A jump rope. Elite athletes such as boxers, MMA fighters, and CrossFitter’s use it for conditioning. Jumping rope in itself is a great workout. It can even be fun as evidenced by Freestyle ropers and double dutch jumpers.
This single movement covers 7 out of 10 of CrossFit’s required physical skills development. Rope jumping helps with endurance, stamina, coordination, agility, speed, balance, and overall strength.
It’s no wonder it qualifies in CrossFit WOD’s. The only catch is that CrossFit brings the level up a notch by only including double unders in workouts.
How To Do Double Unders
Once you learn how to jump rope with proper form, you can incorporate the double unders. A good way to start incorporating them is by doing three single unders followed by a double under.
When that becomes easy, do two single unders followed by a double under. And then one single one double until you can successfully do double unders in a row.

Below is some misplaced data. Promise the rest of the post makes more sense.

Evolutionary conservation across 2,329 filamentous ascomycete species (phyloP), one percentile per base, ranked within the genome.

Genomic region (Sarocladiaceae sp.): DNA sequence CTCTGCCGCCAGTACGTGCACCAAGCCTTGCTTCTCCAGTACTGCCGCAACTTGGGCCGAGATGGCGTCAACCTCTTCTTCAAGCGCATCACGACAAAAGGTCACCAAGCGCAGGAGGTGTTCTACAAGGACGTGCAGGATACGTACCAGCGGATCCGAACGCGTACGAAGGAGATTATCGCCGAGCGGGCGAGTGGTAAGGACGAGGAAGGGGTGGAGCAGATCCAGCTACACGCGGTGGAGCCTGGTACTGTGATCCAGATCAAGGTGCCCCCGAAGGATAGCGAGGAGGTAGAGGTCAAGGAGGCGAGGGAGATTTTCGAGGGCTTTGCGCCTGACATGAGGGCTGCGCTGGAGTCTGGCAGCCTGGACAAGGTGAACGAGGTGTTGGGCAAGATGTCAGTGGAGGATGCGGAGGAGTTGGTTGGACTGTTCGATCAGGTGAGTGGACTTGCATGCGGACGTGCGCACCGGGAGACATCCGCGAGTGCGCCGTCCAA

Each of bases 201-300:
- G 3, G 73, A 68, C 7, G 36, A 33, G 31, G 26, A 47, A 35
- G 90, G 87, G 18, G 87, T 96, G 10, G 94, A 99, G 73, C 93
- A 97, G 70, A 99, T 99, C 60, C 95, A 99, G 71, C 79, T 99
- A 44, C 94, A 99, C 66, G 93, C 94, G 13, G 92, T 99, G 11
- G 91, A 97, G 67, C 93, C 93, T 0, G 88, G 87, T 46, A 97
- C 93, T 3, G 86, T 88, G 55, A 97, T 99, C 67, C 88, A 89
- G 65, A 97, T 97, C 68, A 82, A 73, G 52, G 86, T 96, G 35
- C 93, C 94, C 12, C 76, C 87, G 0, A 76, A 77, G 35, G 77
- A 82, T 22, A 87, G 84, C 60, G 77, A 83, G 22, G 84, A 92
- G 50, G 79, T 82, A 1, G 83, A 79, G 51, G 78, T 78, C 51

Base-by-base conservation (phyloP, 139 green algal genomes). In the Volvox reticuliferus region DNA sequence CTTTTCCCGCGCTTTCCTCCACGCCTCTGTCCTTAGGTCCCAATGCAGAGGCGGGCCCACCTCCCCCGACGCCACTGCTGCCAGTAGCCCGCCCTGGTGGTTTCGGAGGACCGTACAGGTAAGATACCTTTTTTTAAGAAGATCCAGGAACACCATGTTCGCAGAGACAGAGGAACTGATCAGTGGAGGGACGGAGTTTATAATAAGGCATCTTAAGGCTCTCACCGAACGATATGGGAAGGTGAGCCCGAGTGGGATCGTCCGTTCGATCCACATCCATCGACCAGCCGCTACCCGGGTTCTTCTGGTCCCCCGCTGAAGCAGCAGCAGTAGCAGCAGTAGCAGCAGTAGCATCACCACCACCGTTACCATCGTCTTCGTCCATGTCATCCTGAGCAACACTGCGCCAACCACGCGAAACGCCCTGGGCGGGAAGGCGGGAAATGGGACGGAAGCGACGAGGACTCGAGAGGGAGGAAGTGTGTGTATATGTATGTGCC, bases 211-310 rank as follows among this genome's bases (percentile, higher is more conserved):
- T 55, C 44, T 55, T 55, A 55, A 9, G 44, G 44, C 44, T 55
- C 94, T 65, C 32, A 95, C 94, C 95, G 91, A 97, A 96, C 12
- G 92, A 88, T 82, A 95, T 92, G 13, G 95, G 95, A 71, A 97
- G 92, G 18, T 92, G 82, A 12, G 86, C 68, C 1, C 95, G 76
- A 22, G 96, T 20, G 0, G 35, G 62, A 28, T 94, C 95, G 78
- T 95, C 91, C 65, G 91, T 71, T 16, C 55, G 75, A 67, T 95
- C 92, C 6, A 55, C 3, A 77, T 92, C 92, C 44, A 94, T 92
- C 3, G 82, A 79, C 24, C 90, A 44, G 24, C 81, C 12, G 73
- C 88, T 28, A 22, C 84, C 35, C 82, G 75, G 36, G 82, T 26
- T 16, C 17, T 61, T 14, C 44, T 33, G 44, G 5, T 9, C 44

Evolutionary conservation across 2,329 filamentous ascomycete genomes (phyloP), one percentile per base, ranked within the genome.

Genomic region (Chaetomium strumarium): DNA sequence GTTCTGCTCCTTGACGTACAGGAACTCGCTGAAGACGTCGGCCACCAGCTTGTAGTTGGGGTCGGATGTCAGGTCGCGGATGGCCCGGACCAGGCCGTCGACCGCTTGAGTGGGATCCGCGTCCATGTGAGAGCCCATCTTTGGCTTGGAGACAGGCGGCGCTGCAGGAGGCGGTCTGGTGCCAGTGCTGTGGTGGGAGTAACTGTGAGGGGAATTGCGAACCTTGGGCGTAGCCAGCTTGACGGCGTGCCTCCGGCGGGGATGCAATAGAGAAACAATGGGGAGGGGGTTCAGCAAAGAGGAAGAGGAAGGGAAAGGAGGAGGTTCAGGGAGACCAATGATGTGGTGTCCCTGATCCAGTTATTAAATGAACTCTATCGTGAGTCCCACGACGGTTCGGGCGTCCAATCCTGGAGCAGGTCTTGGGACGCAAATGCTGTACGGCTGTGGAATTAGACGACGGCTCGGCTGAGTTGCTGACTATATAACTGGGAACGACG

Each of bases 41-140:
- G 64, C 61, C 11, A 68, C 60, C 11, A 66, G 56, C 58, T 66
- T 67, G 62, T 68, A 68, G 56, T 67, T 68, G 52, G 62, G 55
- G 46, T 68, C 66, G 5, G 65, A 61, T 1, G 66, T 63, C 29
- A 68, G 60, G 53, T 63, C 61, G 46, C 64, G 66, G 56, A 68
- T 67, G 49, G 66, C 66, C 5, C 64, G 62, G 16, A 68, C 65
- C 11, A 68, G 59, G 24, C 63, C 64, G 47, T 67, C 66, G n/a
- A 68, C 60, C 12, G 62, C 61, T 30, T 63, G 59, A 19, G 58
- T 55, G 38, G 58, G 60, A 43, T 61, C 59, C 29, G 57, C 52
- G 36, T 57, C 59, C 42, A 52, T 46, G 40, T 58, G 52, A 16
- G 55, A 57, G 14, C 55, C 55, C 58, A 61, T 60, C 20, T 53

The double under jump is different than the single under. Your form should still be the same for both. The difference is the height you jump.
When doing double unders, you need to jump a little higher to give the rope a chance to go under twice. You don’t need to double the height you jump. You just need to find the height that will allow the rope to go under twice.
The key is turning the rope faster. This is where finding your own rhythm and style is important. Everyone is different. Play around with it and have fun. If you get too serious you’ll get frustrated and want to give up.
Ideally, you should be keeping your jump height and rope turning consistent. This will help you jump longer.
What Is A Double Under?